Cottonwood would be a 15-mile round trip, which pushed the limits of my endurance and my safety. I didn’t want to confess my doubts to my ambitious fellow hiker; projecting my self-image of a ninety-pound weakling getting sand kicked in his face at the beach, I feared he would tell me to suck it up and trudge on. But sensing my indecision, and noting it was not yet noon, he gently warned me, “It’s only going to get hotter.”
My decision made, I stood up to head back. As he headed off deeper into the canyon, he bid me goodbye: “Enjoy the hike, Boston!”
“See you around, Prickly Pear!” I called after him.
With a laugh, he wandered down the trail. I could just hear him muttering his new nickname to himself, as if trying it on for size.
Sure enough, the return hike was arduous. The first two miles were tolerable, but after a stop for lunch, I found my stamina depleting exponentially. I made it another mile to Supai Tunnel before needing to rest; then only a half-mile before my next rest; then a quarter mile. No matter how often I rested, I could go only half as far as I had before. Zeno strikes again.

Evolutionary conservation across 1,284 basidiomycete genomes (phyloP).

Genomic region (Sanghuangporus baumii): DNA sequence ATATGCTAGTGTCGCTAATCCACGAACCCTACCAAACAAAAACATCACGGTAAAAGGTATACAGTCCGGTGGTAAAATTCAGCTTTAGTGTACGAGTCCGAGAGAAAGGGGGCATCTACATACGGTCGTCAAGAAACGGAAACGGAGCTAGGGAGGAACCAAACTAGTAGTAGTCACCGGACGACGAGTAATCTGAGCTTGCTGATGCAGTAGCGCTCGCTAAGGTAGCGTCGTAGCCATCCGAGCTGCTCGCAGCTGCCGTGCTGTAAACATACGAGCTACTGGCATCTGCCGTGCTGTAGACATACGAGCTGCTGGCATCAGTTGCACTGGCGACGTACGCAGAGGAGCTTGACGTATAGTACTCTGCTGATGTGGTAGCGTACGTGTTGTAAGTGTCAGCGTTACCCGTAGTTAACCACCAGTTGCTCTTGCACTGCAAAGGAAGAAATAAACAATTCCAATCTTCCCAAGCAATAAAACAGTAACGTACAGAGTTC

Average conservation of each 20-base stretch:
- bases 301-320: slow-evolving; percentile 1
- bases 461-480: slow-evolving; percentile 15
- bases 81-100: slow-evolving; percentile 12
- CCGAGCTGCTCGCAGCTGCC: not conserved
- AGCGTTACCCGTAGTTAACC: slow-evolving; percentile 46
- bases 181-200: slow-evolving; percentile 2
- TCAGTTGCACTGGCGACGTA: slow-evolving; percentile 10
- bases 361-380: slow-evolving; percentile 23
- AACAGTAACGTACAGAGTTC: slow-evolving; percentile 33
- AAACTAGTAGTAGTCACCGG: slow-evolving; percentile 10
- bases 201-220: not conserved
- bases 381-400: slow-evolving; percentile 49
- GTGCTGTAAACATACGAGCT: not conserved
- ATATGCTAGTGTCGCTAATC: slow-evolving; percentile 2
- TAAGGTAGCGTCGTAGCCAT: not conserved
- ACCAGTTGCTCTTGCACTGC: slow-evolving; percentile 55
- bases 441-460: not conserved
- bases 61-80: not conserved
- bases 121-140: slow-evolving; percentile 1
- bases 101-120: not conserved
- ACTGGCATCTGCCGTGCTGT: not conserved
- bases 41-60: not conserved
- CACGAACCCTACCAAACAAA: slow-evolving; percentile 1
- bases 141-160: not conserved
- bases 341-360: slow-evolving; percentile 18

But I never worried that I wouldn’t make it. What choice did I have? It didn’t matter whether I’d saved anything for the
swim hike back; the only way forward was forward.
Eventually, I arrived back at the trailhead. I refilled my bottle with Grand Canyon spring water, drove to the Grand Canyon Lodge for the view, and bought some postcards at the campground general store before heading home.
Making my way
I later discovered that I’d turned around just a half-mile from Roaring Springs. While part of me was dismayed to know how close I’d come to my goal, I also knew, given how hard the return hike was — and how sore my calves were for days afterward — that even one more mile would’ve been challenging.